Fifteen years later, Apple has a profitable business model to defend – and a lot to lose. Companies change when that happens. It happens in every industry, but it is especially easy to see in technology, as things move quickly. Less than 15 years ago, Microsoft appeared to be invincible. But once its Windows OS and Office applications became moneymakers, its strategy became geared toward protecting its two cash cows. Now it is Apple’s turn to be king of the hill – and, not surprisingly, it has begun to behave in a similar fashion. You can see it in the patent litigation against Samsung, a costly and counterproductive exercise that has nothing to do with innovation.

And you can see it in the decision to replace Google’s map application. Once an ally, Google is now a rival. Apple wants to force its customers to use its own products, even when they are not good. Once companies start acting that way, they become vulnerable to newer competitors that are trying to create something new, instead of milking the old. Just ask BlackBerry, which once reigned supreme in the smartphone market but is now roadkill for Apple and Samsung.

Even before Jobs died, Apple was becoming a company whose main goal was to defend its business model. Yes, he would never have allowed his minions to ship such an embarrassing application. But despite his genius, it is unlikely he could have kept Apple from eventually lapsing into the ordinary. It is the nature of capitalism that big companies become defensive, while newer rivals emerge with better, smarter ideas.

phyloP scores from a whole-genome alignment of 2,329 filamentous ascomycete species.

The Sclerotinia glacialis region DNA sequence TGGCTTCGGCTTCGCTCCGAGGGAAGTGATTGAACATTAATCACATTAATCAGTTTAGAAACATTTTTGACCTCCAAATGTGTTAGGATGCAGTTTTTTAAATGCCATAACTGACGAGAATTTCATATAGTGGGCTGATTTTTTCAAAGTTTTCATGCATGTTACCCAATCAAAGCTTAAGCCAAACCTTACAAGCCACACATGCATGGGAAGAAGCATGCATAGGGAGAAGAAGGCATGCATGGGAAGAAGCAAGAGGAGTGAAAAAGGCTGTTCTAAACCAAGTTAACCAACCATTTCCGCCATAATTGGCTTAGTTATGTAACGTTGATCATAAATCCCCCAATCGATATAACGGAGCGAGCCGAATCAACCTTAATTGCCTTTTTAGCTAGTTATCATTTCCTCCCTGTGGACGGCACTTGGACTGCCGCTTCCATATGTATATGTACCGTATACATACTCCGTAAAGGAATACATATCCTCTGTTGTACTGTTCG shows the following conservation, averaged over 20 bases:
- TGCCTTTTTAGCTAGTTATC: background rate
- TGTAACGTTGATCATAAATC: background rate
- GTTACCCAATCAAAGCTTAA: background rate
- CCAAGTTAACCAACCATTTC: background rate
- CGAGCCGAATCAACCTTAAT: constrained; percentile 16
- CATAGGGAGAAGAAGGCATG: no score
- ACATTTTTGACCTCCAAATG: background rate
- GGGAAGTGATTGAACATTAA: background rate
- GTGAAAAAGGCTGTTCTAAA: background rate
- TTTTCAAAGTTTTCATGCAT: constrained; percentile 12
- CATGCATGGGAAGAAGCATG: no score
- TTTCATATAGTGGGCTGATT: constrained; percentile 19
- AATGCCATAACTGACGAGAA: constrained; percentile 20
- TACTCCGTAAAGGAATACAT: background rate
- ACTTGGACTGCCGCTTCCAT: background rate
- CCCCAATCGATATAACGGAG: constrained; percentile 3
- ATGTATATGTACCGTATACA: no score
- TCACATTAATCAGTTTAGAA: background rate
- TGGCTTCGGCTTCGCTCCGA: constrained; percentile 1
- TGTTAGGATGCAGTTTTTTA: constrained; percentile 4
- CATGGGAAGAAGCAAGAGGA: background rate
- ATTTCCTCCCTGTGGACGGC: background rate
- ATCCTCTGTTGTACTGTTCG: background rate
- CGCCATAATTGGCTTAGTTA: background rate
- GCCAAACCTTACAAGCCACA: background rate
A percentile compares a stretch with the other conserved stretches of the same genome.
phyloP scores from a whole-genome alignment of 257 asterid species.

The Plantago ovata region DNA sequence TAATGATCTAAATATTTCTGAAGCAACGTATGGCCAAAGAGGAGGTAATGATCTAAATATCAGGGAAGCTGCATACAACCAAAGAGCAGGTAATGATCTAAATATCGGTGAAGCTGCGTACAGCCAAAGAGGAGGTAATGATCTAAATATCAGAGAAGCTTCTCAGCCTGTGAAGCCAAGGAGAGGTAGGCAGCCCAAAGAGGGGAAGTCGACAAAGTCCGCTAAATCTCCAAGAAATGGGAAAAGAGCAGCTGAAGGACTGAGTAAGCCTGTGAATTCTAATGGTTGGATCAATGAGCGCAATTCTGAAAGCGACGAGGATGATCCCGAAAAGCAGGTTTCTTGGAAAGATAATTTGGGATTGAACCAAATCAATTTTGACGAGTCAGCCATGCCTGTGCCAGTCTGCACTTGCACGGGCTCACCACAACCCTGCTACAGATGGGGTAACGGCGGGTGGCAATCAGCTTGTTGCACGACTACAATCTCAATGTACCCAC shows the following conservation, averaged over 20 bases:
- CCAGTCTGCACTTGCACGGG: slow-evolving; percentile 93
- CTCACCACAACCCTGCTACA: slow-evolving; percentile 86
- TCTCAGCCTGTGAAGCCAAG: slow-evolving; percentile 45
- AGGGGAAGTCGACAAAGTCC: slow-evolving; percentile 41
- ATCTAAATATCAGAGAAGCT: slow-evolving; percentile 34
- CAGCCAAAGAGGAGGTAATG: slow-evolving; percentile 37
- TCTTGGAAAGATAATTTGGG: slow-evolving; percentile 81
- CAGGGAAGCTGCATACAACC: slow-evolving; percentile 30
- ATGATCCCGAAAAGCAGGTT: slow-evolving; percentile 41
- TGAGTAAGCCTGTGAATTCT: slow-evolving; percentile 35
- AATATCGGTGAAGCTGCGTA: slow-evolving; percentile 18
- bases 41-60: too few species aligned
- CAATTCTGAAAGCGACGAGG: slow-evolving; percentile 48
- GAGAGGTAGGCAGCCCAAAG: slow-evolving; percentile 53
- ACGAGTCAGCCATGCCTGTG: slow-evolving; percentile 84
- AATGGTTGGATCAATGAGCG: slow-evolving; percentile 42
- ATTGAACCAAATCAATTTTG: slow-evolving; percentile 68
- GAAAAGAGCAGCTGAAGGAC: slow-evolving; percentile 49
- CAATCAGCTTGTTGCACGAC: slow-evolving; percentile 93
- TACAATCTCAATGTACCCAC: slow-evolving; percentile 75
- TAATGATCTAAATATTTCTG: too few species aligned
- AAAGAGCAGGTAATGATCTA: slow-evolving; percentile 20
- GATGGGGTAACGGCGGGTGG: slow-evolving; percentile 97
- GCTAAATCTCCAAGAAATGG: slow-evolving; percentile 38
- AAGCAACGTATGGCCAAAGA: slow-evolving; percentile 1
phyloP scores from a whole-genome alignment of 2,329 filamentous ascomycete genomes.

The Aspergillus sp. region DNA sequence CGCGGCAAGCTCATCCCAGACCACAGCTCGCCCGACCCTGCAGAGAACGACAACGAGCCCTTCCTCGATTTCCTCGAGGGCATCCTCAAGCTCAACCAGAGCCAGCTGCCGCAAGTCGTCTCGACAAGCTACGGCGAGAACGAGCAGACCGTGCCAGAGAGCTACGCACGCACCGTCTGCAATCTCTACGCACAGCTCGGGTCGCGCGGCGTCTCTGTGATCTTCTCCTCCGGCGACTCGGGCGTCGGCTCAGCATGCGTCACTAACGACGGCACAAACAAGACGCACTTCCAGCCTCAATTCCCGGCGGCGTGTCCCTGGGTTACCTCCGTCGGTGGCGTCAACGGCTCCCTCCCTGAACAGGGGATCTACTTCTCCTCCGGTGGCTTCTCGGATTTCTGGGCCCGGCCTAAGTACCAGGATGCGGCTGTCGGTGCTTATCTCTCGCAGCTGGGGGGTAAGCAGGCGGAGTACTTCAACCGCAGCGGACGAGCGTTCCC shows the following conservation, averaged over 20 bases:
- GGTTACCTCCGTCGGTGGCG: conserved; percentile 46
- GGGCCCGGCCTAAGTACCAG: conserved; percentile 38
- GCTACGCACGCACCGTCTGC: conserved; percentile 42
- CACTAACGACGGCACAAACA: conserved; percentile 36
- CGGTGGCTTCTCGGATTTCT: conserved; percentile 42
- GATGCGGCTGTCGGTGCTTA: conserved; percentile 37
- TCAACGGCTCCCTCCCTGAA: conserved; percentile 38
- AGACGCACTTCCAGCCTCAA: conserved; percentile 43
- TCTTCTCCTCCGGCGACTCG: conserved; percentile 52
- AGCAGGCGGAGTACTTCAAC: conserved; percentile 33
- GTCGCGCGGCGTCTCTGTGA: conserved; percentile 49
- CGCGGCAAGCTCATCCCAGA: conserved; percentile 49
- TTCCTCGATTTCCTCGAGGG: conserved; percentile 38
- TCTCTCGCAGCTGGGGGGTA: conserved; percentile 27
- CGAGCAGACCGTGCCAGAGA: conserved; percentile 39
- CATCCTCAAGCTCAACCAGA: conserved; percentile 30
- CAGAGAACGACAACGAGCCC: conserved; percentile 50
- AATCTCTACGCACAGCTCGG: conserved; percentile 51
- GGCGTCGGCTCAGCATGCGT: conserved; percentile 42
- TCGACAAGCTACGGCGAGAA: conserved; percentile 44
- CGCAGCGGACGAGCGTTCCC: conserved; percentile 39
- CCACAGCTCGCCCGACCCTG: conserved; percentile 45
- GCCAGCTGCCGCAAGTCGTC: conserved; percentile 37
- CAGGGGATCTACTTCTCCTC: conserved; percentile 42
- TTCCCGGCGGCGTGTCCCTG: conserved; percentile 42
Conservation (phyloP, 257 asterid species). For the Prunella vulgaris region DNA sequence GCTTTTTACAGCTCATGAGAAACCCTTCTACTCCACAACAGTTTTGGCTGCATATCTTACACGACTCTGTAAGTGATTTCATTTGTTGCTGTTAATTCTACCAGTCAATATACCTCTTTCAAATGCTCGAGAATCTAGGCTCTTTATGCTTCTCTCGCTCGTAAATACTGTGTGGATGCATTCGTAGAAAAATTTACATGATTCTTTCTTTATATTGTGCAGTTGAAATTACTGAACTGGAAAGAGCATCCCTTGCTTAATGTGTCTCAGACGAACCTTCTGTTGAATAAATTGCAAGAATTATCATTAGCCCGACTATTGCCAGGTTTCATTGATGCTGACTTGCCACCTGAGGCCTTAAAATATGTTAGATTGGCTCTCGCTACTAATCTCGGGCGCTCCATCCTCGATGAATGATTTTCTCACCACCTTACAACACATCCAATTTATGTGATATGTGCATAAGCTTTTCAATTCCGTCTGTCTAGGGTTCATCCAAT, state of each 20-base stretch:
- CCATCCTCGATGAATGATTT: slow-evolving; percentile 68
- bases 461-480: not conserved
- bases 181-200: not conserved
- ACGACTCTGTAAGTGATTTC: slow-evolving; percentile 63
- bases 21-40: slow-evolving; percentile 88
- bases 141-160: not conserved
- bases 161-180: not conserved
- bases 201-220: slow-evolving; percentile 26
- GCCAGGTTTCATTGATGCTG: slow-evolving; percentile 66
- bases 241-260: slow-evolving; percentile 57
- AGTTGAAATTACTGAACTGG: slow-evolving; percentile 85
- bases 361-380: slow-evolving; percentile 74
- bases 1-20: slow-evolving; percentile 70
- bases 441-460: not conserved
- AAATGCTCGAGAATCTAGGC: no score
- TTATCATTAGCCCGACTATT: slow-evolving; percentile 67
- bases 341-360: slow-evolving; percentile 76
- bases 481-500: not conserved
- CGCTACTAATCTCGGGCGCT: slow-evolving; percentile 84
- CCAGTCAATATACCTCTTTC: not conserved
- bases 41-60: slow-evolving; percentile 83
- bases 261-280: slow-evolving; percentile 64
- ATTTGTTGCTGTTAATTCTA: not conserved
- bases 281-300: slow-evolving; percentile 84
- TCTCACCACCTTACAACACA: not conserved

Microsoft: Now or never on Tablets

Posted in Mobile Devices and Company Updates by Manas Ganguly on June 8, 2012

Android’s weakness may be Windows’s gain.

Even as ComScore reported four straight months of Android smartphone growth slowdown in 2012 (Jan- April) in US markets, the one device that Android has failed to lord over globally is tablets – it remains Android’s Achilles heal. Amazon was a single quarter flash in the pan and it remains to be seen how Amazon leverages its content comptence to lift up its delivery device- Tablet sales.

Now with Windows8 tablets making their first appearance – it is expected that Windows8 will usher in the new wave of Microsoft devices – tablets and ultrabooks with the keyboard dock and touch functionality.

Morgan Stanley has predicted that after Apple and their iPad, Microsoft will take the number two spot in the tablet market, in the process surpassing Android.